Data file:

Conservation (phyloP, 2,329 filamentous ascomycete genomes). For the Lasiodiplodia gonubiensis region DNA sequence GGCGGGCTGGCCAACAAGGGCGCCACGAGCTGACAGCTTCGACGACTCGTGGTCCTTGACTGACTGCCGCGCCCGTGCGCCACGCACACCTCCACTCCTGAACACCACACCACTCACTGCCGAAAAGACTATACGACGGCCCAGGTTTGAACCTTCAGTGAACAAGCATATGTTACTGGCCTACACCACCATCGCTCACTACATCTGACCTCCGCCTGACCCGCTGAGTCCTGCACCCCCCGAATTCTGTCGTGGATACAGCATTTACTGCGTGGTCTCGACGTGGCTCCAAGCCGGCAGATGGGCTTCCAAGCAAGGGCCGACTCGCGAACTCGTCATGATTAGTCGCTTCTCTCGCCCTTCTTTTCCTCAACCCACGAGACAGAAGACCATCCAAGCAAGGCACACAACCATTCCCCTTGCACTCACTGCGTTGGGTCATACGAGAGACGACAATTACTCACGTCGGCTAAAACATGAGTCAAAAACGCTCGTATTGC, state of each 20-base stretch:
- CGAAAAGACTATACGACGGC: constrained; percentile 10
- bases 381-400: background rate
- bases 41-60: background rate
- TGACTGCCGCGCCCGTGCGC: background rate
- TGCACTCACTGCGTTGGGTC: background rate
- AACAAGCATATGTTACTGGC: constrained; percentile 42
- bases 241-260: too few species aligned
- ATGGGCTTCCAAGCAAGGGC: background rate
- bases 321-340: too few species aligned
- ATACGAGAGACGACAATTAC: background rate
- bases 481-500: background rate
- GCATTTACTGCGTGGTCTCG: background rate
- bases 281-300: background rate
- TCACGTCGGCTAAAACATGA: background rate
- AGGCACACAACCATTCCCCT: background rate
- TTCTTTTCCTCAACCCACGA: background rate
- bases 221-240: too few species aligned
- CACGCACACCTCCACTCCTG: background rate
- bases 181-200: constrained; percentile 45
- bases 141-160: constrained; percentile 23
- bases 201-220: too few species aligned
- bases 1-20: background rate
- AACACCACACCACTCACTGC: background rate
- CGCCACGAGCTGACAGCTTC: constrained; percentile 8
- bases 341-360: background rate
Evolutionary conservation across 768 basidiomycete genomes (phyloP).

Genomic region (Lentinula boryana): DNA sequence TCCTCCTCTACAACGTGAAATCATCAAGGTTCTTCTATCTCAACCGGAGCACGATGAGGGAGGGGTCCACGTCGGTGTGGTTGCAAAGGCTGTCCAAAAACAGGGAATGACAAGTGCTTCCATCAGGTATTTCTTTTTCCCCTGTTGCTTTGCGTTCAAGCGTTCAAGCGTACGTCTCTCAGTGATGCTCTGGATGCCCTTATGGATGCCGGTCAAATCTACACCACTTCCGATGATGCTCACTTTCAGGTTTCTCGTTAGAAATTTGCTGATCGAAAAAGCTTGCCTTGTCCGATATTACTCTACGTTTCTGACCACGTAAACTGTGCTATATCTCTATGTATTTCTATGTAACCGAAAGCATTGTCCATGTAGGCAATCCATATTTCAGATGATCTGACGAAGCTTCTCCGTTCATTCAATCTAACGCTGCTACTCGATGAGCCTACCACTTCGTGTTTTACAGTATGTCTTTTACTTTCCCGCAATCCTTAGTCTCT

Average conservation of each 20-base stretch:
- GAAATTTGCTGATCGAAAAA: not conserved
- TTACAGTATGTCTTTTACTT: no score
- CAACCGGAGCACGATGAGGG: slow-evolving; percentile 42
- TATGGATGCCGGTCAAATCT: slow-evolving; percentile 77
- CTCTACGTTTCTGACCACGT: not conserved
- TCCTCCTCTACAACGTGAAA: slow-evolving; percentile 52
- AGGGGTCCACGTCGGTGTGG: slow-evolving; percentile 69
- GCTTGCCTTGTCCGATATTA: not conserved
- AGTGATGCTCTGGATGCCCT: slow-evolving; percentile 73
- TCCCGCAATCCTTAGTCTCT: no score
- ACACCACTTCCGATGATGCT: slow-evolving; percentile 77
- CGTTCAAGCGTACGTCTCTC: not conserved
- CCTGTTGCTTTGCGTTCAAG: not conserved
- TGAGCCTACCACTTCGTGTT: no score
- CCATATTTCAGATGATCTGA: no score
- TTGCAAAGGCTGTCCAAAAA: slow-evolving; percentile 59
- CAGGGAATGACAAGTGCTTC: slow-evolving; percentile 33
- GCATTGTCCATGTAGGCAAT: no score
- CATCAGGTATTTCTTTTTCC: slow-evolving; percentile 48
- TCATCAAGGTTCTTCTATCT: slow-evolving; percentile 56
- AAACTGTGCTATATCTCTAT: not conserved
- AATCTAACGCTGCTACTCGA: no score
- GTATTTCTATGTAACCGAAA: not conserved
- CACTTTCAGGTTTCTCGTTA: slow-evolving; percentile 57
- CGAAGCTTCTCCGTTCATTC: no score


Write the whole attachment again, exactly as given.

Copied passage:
Conservation (phyloP, 2,329 filamentous ascomycete genomes). For the Lasiodiplodia gonubiensis region DNA sequence GGCGGGCTGGCCAACAAGGGCGCCACGAGCTGACAGCTTCGACGACTCGTGGTCCTTGACTGACTGCCGCGCCCGTGCGCCACGCACACCTCCACTCCTGAACACCACACCACTCACTGCCGAAAAGACTATACGACGGCCCAGGTTTGAACCTTCAGTGAACAAGCATATGTTACTGGCCTACACCACCATCGCTCACTACATCTGACCTCCGCCTGACCCGCTGAGTCCTGCACCCCCCGAATTCTGTCGTGGATACAGCATTTACTGCGTGGTCTCGACGTGGCTCCAAGCCGGCAGATGGGCTTCCAAGCAAGGGCCGACTCGCGAACTCGTCATGATTAGTCGCTTCTCTCGCCCTTCTTTTCCTCAACCCACGAGACAGAAGACCATCCAAGCAAGGCACACAACCATTCCCCTTGCACTCACTGCGTTGGGTCATACGAGAGACGACAATTACTCACGTCGGCTAAAACATGAGTCAAAAACGCTCGTATTGC, state of each 20-base stretch:
- CGAAAAGACTATACGACGGC: constrained; percentile 10
- bases 381-400: background rate
- bases 41-60: background rate
- TGACTGCCGCGCCCGTGCGC: background rate
- TGCACTCACTGCGTTGGGTC: background rate
- AACAAGCATATGTTACTGGC: constrained; percentile 42
- bases 241-260: too few species aligned
- ATGGGCTTCCAAGCAAGGGC: background rate
- bases 321-340: too few species aligned
- ATACGAGAGACGACAATTAC: background rate
- bases 481-500: background rate
- GCATTTACTGCGTGGTCTCG: background rate
- bases 281-300: background rate
- TCACGTCGGCTAAAACATGA: background rate
- AGGCACACAACCATTCCCCT: background rate
- TTCTTTTCCTCAACCCACGA: background rate
- bases 221-240: too few species aligned
- CACGCACACCTCCACTCCTG: background rate
- bases 181-200: constrained; percentile 45
- bases 141-160: constrained; percentile 23
- bases 201-220: too few species aligned
- bases 1-20: background rate
- AACACCACACCACTCACTGC: background rate
- CGCCACGAGCTGACAGCTTC: constrained; percentile 8
- bases 341-360: background rate
Evolutionary conservation across 768 basidiomycete genomes (phyloP).

Genomic region (Lentinula boryana): DNA sequence TCCTCCTCTACAACGTGAAATCATCAAGGTTCTTCTATCTCAACCGGAGCACGATGAGGGAGGGGTCCACGTCGGTGTGGTTGCAAAGGCTGTCCAAAAACAGGGAATGACAAGTGCTTCCATCAGGTATTTCTTTTTCCCCTGTTGCTTTGCGTTCAAGCGTTCAAGCGTACGTCTCTCAGTGATGCTCTGGATGCCCTTATGGATGCCGGTCAAATCTACACCACTTCCGATGATGCTCACTTTCAGGTTTCTCGTTAGAAATTTGCTGATCGAAAAAGCTTGCCTTGTCCGATATTACTCTACGTTTCTGACCACGTAAACTGTGCTATATCTCTATGTATTTCTATGTAACCGAAAGCATTGTCCATGTAGGCAATCCATATTTCAGATGATCTGACGAAGCTTCTCCGTTCATTCAATCTAACGCTGCTACTCGATGAGCCTACCACTTCGTGTTTTACAGTATGTCTTTTACTTTCCCGCAATCCTTAGTCTCT

Average conservation of each 20-base stretch:
- GAAATTTGCTGATCGAAAAA: not conserved
- TTACAGTATGTCTTTTACTT: no score
- CAACCGGAGCACGATGAGGG: slow-evolving; percentile 42
- TATGGATGCCGGTCAAATCT: slow-evolving; percentile 77
- CTCTACGTTTCTGACCACGT: not conserved
- TCCTCCTCTACAACGTGAAA: slow-evolving; percentile 52
- AGGGGTCCACGTCGGTGTGG: slow-evolving; percentile 69
- GCTTGCCTTGTCCGATATTA: not conserved
- AGTGATGCTCTGGATGCCCT: slow-evolving; percentile 73
- TCCCGCAATCCTTAGTCTCT: no score
- ACACCACTTCCGATGATGCT: slow-evolving; percentile 77
- CGTTCAAGCGTACGTCTCTC: not conserved
- CCTGTTGCTTTGCGTTCAAG: not conserved
- TGAGCCTACCACTTCGTGTT: no score
- CCATATTTCAGATGATCTGA: no score
- TTGCAAAGGCTGTCCAAAAA: slow-evolving; percentile 59
- CAGGGAATGACAAGTGCTTC: slow-evolving; percentile 33
- GCATTGTCCATGTAGGCAAT: no score
- CATCAGGTATTTCTTTTTCC: slow-evolving; percentile 48
- TCATCAAGGTTCTTCTATCT: slow-evolving; percentile 56
- AAACTGTGCTATATCTCTAT: not conserved
- AATCTAACGCTGCTACTCGA: no score
- GTATTTCTATGTAACCGAAA: not conserved
- CACTTTCAGGTTTCTCGTTA: slow-evolving; percentile 57
- CGAAGCTTCTCCGTTCATTC: no score